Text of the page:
I went to the cemetery with a conversation I'd had earlier at the book fair on my mind. My friend Jakki has a short story on the wall in her office by David Eagleman. She says it's about someone who meets all their better or more successful selves after they die. They are the selves who achieved all the things you might have hankered for but didn't get, for whatever reason. I can't really do the book justice because I haven't read it and I am making it sound cheesy, god forbid. It made me think of another book I noticed at the book fair, Fuck It Therapy, by John Parkin. Pretty self-explanatory. Being in the cemetery was a reminder that we only get one crack at this life. We might as well aim high. Instead of feeling daunted by all the publishing mania at the fair, I went back to it in a buoyant mood. Then I ordered David Eagleman's book: Sum.

Sunday, 15 April 2012

Pain control

On Easter Sunday, my brother-in-law and I supported my sister as she gave birth at Pembury hospital in Kent. Until recently it was a depressing and foreboding huddle of Victorian institutionalism — it was originally built as a workhouse — but it is now a £225 million state-of-the-art ode to modern medicine. My sister had planned to take advantage of all that modern medicine had to offer, but she was forced to forego her planned epidural due to the speed of labour and the midwife's reluctance to medicate. It was traumatizing for her. I know that pain; I've given birth without drugs too, but I made a conscious decision to do so and it was that decision that enabled me to cope.


I found my sister's distress profoundly upsetting. The heat, sweat and anguish were palpable, and the delivery room claustrophobic. Though we were trying to encourage her, comfort her and hold her, it felt like we were trying to pin her down against her will. It made me think of Fanny Burney, a woman I am writing about in my book about the history of surgery, who had a mastectomy in 1811 with no pain relief; seven men in black held her down as the knife went in. There was no comforting presence to help Fanny Burney through her ordeal.


Hundreds of years ago we expected and witnessed pain on a regular basis, and not just in childbirth. I thought of paintings and drawings of surgery pre-1846, when anaesthesia was invented. The patients are being held down by multiple attendants, and their facial expressions are maniacal; some are struggling and trying to run away. Fanny Burney describes closing her eyes in horror during her 1811 mastectomy; you can smell the fear of death in her account.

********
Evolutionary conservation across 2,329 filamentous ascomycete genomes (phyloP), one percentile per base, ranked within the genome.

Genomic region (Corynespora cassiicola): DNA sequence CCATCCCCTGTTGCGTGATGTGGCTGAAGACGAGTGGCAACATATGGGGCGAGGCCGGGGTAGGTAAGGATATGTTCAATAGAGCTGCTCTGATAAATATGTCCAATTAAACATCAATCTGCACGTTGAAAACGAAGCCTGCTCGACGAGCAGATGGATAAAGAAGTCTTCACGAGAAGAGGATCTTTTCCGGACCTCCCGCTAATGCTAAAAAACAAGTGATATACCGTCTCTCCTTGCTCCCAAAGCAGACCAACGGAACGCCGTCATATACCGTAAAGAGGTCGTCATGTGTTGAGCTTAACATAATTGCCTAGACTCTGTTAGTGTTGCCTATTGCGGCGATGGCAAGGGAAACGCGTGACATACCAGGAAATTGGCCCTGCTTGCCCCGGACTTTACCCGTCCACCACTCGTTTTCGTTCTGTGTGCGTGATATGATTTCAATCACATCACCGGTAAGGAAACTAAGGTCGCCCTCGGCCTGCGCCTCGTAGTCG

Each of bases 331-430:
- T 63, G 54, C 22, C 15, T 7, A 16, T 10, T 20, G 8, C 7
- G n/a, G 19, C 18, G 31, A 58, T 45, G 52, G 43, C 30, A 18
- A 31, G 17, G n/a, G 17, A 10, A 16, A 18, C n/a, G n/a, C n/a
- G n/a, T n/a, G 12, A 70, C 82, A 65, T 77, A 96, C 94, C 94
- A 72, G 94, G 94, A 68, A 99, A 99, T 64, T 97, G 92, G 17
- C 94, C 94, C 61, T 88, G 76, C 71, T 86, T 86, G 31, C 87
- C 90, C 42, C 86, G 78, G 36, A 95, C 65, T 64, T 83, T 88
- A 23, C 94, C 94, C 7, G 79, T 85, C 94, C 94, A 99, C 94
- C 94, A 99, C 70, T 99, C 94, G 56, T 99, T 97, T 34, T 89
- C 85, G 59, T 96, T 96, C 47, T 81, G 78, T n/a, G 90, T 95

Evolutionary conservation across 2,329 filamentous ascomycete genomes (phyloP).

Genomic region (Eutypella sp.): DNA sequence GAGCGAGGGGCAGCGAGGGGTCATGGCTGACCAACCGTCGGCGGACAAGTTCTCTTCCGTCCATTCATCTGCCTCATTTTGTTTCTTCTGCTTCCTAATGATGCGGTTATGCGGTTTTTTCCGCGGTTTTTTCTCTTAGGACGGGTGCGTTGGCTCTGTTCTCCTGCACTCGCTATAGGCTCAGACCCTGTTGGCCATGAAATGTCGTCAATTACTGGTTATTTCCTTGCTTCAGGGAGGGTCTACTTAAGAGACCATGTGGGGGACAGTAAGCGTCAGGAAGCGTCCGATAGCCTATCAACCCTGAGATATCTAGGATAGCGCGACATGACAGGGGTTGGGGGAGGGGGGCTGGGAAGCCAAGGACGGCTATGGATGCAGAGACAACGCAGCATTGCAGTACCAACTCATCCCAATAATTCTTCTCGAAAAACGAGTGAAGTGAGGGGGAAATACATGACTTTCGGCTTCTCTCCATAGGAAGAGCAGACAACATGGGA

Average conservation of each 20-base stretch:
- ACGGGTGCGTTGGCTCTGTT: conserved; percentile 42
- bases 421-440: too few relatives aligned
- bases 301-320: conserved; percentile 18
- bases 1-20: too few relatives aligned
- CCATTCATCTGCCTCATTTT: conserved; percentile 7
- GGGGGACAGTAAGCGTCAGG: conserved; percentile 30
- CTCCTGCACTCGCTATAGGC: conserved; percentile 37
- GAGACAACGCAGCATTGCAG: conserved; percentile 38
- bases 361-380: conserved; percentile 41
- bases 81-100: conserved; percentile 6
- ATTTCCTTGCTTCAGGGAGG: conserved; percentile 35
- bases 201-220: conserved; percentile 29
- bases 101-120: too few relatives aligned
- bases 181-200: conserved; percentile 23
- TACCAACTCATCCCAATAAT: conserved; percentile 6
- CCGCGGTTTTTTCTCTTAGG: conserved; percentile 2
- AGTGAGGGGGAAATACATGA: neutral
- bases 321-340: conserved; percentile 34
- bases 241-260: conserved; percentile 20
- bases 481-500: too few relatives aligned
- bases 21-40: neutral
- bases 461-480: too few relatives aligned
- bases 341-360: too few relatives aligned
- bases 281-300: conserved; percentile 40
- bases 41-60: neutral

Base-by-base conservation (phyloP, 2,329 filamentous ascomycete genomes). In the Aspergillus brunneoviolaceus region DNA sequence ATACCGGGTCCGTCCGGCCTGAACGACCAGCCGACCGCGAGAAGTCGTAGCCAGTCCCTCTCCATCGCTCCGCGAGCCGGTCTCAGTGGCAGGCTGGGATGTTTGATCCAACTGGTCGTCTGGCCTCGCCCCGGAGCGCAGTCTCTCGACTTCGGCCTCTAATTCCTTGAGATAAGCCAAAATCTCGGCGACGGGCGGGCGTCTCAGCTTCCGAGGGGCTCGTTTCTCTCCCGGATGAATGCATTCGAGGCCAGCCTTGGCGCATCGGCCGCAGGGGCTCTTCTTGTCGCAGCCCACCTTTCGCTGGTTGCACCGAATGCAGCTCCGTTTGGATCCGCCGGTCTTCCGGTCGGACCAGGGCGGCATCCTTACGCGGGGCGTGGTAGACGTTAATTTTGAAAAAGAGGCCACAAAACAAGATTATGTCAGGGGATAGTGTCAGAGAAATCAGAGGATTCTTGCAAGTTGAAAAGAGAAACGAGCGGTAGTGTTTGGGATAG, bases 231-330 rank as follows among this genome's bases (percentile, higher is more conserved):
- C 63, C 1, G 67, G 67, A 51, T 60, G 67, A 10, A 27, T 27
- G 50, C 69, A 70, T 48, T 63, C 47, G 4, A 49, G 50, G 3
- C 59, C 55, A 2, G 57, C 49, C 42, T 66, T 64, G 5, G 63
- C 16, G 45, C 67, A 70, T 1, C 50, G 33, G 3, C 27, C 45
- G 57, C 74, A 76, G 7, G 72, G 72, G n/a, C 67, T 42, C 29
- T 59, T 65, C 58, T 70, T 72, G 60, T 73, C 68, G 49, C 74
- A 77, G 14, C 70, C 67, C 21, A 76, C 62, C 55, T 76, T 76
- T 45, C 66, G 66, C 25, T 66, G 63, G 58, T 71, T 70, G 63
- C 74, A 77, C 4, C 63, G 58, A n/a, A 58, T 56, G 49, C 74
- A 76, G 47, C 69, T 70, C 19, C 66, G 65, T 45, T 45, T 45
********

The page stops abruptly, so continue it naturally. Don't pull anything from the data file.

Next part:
In the delivery room, my sister had a terrified expression on her face and closed her eyes and roared to get through the pain. I thought I was going to faint so I sat on the sterile blue rocking chair behind my hardier brother-in-law. I stared under the bed at my sister's Josef Seibel shoes ("The European Comfort Shoe", I noted). The midwife kicked my sister's shoes towards me as they took the bed apart and put my sister's feet in stirrups. After a half-hour of serious pushing and an episiotomy the baby's head appeared, glistening with dark-gold hair. The extraordinary result - a boy! - came tumbling out into the world.

While my sister's experience was childbirth and Fanny Burney's surgery was a different case entirely, I got the closest glimpse I think I will ever get of what it would be like to endure surgery without pain relief. I'd not been at all worried about seeing anything bloody or unsightly during childbirth. I've stood in the operating theatre and watched my surgeon carry out a mastectomy. My stomach is strong. Yet I was surprised to find that being present in the delivery room watching a natural birth was harder than watching someone being cut open. It wasn't the blood that was difficult to watch. Seeing my sister in pain was frightful. Pain management, or the ability to control it, is such a given today. Before me was living proof that the invention of anaesthesia has transformed life beyond surgery. It has transformed our relationship with pain forever.

Tuesday, 27 March 2012

Welcome to the Church of the Storms

Yesterday I went to Malina's funeral. It was one of the most beautiful I have ever been to. The sun rose into azure blue sky and after the usual rush getting children to school, I picked up a Mermaid friend and headed west. We drove past starry yellow gorse and stone towers, crumbling remnants of Cornish tin mines, towards the Lizard peninsula. The service was held at St. Winwaloe, a church that looks like it's been carried by some supernatural force and set down amongst rugged coastline and sand dunes on a whim. A church has been on this site since the fifth century. It's only separated from the beach by Castle Mound, a rocky retaining wall. As you walk into the churchyard, a sign reads: Welcome to the Church of the Storms.

I've only known Malina as a fellow breast cancer patient and Mermaid, so it was wonderful to hear all about her life before we met. Walking away from the church, I left behind my image of her wearing a headscarf and nursing her swollen body. My friend is a talented musician, a pianist and soprano with the gift of perfect-pitch. I can hear Malina and her sister playing Gabriel Fauré's Morceau de Concours and I can see the ornate fifteenth-century woodcarvings, the roof beams, the light pouring in through stained glass. The waves are crashing on the rocks, and the sand martins are calling from the eroding cliffs. I can even hear the sounds from the farm up the road. What a glorious life. Listen.